But your question, though, is, is that the right goal? I guess. And I think there are all kinds of analogies that are being drawn that may or may not have applicability to the Iraqi situation at least as it is right now today. Historically around the world in refugee situations -- and we are dealing with quite a number of them and the Administration has a goal of admitting 70,000 with the potential of even 80,000 refugees from around the world and we have to keep that global requirement and obligation in mind. But in all of these cases, including the Iraqi cases, those numbers of refugees who are going to be settled in a third country are a tiny minority of the overall refugee population.
Most refugees find primary asylum in neighboring countries. And the obligation of the international community, and the U.S. has always met that obligation, has been to provide assistance in place. And in the case of Iraq, we are premised on the idea that these refugees will be able to go home. And that certainly is a clear difference in the analogy you raised, for example, with Vietnam where those efforts of a large magnitude were indeed undertaken, but that was after the war -- after the war was over. And we are by no means conceding defeat in that regard in Iraq. On the contrary, we hope indeed to achieve stabilization in Iraq and the conditions under which these refugees can go home.
Now, there are always going to be a percentage, a small percentage of refugees around the world who are deemed vulnerable. The most vulnerable, those who cannot go home for different reasons. And in fact, there are criteria and Lori alludes to them, established by UNHCR to determine which among the refugees are indeed requiring third country resettlement with the U.S., of course, being the leader in receiving refugees for resettlement. These include persons who've been victims of severe trauma -- I'm reading -- detention, abduction or torture, members of minority groups, women at risk, unaccompanied or separated children, dependents of refugees, older persons at risk, medical cases, Iraqis who fled because of their association with the international efforts in Iraq, et cetera. So these are the cases that are determined by UNHCR that require resettlement. These are the ones that are referred to us. And time will tell.
I think our aim, as I said from a virtual standing start, is to be able to process and admit into the U.S. 12,000 this fiscal year. If we can do better than that, we will do better than that. I'm certainly in favor of more if we can do it, but this is pretty much year one and I want to be sure that we reach our goal and if we do, and if we exceed it, so much the better. If it's a floor and not a ceiling for next year and further years, so much the better.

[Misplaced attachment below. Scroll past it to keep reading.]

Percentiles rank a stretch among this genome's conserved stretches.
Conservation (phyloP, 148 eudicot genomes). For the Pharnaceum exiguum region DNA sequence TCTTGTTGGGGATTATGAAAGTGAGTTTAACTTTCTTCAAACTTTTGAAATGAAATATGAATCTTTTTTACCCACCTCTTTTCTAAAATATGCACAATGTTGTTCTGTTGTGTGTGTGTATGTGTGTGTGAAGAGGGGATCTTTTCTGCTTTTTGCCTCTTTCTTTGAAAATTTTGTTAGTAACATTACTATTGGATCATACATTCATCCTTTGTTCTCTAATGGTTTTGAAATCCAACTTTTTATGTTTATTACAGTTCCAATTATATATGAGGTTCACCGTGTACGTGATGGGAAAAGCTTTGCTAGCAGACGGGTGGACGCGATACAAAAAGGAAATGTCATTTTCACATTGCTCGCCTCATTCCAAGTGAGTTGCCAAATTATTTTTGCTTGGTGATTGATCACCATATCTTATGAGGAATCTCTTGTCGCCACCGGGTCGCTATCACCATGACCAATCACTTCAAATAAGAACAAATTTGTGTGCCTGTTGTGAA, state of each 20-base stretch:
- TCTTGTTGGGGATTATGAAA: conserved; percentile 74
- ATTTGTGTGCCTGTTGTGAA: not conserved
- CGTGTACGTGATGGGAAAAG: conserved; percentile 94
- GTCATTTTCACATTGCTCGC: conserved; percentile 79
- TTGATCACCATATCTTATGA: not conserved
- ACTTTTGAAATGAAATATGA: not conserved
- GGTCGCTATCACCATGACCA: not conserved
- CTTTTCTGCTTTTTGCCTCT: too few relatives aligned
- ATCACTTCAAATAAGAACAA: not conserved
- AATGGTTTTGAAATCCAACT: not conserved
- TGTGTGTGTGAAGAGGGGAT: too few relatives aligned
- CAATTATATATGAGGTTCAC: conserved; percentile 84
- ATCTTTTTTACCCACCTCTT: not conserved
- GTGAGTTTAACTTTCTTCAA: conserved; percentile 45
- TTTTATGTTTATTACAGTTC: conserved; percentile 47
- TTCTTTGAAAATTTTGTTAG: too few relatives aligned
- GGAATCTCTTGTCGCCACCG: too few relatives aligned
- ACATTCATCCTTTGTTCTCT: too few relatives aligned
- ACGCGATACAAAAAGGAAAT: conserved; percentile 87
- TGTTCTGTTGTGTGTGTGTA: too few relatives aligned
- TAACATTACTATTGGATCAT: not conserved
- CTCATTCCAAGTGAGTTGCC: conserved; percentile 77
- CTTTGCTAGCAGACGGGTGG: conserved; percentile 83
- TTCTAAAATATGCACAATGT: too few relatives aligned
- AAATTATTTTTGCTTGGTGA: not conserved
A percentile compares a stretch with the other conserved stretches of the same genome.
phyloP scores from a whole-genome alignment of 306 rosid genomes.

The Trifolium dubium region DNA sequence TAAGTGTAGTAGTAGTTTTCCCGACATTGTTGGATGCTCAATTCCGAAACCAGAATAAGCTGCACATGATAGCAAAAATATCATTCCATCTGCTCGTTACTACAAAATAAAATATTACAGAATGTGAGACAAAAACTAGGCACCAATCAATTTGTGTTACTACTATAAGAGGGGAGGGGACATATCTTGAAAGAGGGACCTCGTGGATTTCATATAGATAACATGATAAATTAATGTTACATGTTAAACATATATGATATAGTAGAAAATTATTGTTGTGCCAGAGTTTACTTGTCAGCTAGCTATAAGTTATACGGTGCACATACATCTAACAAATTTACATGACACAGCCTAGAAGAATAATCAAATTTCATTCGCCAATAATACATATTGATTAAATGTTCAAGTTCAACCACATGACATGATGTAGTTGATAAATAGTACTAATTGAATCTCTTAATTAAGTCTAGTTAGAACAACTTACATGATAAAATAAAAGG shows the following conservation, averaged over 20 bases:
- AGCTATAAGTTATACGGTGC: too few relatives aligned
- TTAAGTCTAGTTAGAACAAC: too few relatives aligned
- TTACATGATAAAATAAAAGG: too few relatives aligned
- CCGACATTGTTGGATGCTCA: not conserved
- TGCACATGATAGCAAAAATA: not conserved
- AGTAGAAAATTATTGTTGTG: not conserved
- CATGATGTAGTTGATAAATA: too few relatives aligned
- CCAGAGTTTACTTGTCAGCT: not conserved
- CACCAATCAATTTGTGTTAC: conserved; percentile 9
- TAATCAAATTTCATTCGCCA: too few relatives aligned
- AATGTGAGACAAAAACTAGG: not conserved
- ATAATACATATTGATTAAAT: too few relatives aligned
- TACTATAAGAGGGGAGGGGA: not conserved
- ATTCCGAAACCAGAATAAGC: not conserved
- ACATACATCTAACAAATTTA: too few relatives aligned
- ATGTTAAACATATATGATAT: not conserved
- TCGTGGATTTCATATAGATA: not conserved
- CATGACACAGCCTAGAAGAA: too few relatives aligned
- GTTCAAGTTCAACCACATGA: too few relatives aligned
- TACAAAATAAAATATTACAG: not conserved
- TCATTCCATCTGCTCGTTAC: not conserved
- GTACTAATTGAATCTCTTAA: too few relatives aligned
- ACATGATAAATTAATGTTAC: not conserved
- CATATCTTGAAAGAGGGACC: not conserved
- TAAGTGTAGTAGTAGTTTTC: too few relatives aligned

Your other question, though, I think had to do with which kinds of Iraqis that we want to bring into our program, namely those who have been associated either through direct employment or as contractors, subcontractors, people who have worked for NGOs and media organizations, those who have been really targeted and are at risk and have, in some cases, been killed because of their association with our efforts and our efforts to build a better Iraq. And those are indeed the Iraqis to whom we have the highest obligation.
And I think, just as we will be judged over time by the numbers that we are able to process into the United States, we will also be judged, and I think rightly by the American people, by specifically our ability to make sure that Iraqis who are in danger because they were associated with us have been removed from danger and, if not finding safety in the region, are ultimately able, if deemed, security -- if security is vetted properly, admitted into the U.S. I think that is, indeed, a moral obligation of the United States.
MR. GALLEGOS: Arshad.
QUESTION: You know, you referred to this being year one and beginning from what is effectively a standing start. And I realize you were not associated with working on this problem until relatively recently, but why is it, do you think, that the U.S. Government was so slow to make significant and dramatic efforts on this matter? I think that perplexes a lot of people, including Senator Kennedy, who was one of the first major public figures to raise this.
Second, and quite apart from that, just some practical questions on Syria: one, when did the team that is now there and conducting interviews actually get there? How many people are there? How many people do you expect to go back in January? Is there any cap on the numbers? Have you been able -- has the Syrian Government agreed to let in as many people as you would like to send in?